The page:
8. An electronic circuit for doubling the frequency of an input sine wave signal comprising:
(a) a square law diode comprising a cadmium sulfide crystal having low trapping level densities and provided with an ohmic contact and a non-ohmic contact, said ohmic contact being directly electrically connected to a ground terminal;
(b) a constant current generator provided with a first terminal connected to said non-ohmic contact and provided with a second terminal connected to said ground terminal,
(c) a Darlington transistor amplifier including a first and second NPN transistor each having base, emitter and collector electrodes, the emitter electrode of said first transistor electrically connected to said nonohmic contact of said diode, the collector electrode of said first transistor electrically connected to an output terminal; and
(d) an unfiltered full wave rectifier comprising a coupling transformer having a primary winding adapted to be connected to a sinusoidal voltage source and having a secondary winding provided with a first and a second output terminal and a center tap terminal adapted to be connected to an adjustable source of constant positive voltage. A first rectifier diode provided with cathode and anode terminals, said anode terminal connected to said first terminal of said secondary winding; a second rectifier diode provided with an anode terminal connected to said second terminal of said secondary winding and provided with a cathode terminal connected to the cathode terminal of said first rectifier diode and a current limiting isolation resistor having a first terminal connected to the common junction of said cathode terminals of said first and second rectifier diodes and having a second terminal connected to said base terminal of said second transistor.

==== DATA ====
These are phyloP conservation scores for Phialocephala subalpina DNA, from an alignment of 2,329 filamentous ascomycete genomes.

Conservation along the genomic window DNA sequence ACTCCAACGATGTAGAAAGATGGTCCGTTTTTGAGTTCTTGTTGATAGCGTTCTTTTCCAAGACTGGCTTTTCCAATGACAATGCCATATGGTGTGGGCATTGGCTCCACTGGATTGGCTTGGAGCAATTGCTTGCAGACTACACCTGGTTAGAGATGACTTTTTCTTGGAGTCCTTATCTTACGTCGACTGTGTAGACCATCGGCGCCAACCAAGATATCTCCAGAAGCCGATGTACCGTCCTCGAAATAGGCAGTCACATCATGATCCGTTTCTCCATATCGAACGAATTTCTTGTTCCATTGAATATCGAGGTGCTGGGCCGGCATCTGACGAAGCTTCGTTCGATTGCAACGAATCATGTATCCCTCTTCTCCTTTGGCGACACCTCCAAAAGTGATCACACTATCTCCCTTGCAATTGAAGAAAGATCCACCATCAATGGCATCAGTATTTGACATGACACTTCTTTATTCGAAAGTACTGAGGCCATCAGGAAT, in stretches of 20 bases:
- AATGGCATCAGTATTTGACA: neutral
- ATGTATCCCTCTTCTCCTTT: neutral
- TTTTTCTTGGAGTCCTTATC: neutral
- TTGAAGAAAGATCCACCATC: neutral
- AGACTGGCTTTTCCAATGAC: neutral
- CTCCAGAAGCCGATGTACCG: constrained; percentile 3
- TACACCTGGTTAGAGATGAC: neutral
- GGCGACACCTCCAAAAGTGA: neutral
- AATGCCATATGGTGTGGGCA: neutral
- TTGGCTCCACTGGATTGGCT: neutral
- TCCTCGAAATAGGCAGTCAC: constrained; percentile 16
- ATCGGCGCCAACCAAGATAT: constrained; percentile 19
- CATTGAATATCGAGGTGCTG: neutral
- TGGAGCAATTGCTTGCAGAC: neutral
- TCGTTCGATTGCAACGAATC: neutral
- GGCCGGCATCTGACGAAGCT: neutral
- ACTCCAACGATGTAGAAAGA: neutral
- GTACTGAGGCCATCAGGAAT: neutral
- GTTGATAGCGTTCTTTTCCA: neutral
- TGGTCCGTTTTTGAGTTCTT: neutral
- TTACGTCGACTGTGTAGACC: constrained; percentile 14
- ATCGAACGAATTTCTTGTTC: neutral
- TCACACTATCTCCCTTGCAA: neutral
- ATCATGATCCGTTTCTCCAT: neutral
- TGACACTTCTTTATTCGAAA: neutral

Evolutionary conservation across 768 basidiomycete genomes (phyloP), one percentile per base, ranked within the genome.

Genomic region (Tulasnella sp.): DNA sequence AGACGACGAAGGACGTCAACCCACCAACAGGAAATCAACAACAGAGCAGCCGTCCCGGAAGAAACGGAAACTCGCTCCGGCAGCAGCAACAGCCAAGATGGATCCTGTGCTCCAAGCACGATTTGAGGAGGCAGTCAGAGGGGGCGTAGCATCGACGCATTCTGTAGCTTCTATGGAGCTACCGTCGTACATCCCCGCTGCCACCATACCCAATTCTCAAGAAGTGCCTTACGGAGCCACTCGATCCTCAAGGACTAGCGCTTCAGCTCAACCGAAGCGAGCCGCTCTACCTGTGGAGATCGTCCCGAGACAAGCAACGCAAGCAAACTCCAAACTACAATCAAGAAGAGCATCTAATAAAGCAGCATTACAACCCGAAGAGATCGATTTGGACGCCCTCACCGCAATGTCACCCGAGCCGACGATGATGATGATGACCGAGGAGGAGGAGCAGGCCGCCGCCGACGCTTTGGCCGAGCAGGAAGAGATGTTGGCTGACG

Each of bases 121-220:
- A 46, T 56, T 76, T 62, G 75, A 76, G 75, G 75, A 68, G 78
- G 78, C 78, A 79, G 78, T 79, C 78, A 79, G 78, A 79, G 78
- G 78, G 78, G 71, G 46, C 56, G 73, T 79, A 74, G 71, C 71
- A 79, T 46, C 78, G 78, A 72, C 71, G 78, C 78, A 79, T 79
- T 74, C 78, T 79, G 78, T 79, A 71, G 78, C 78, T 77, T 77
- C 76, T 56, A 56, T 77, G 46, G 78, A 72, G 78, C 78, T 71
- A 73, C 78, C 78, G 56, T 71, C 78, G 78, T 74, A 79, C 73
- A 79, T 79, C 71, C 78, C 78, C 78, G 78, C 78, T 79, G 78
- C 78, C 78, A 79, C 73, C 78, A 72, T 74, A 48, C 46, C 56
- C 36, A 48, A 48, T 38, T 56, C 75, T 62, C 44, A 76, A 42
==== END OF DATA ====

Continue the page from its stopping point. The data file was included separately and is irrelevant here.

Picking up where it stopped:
9. An electronic circuit for doubling the frequency of an input sinusoidal electrical signal comprising:
an input sine wave signal comprising:
(a) a first rectifier diode having anode and cathode terminals;
(b) a second rectifier diode provided with anode and cathode terminals, said anode terminal being connected to said anode terminal of said first rectifier diode;
(c) a third rectifier diode provided with a cathode terminal and provided with an anode terminal congeced to said cathode terminal of said first rectifier (d) a fourth rectifier diode provided with a cathode terminal connected to said cathode terminal of said third rectifier diode and provided with an anode terminal connected to said cathode terminal of said second rectifier diode;
(e) a coupling transformer having primary and secondary windings, said secondary winding provided with a first terminal connected to said anode terminal of said fourth diode, and provided with a second terminal connected to said anode terminal of said third diode, said primary winding provided with first and second terminals adapted to be connected to a source of sine wave voltage;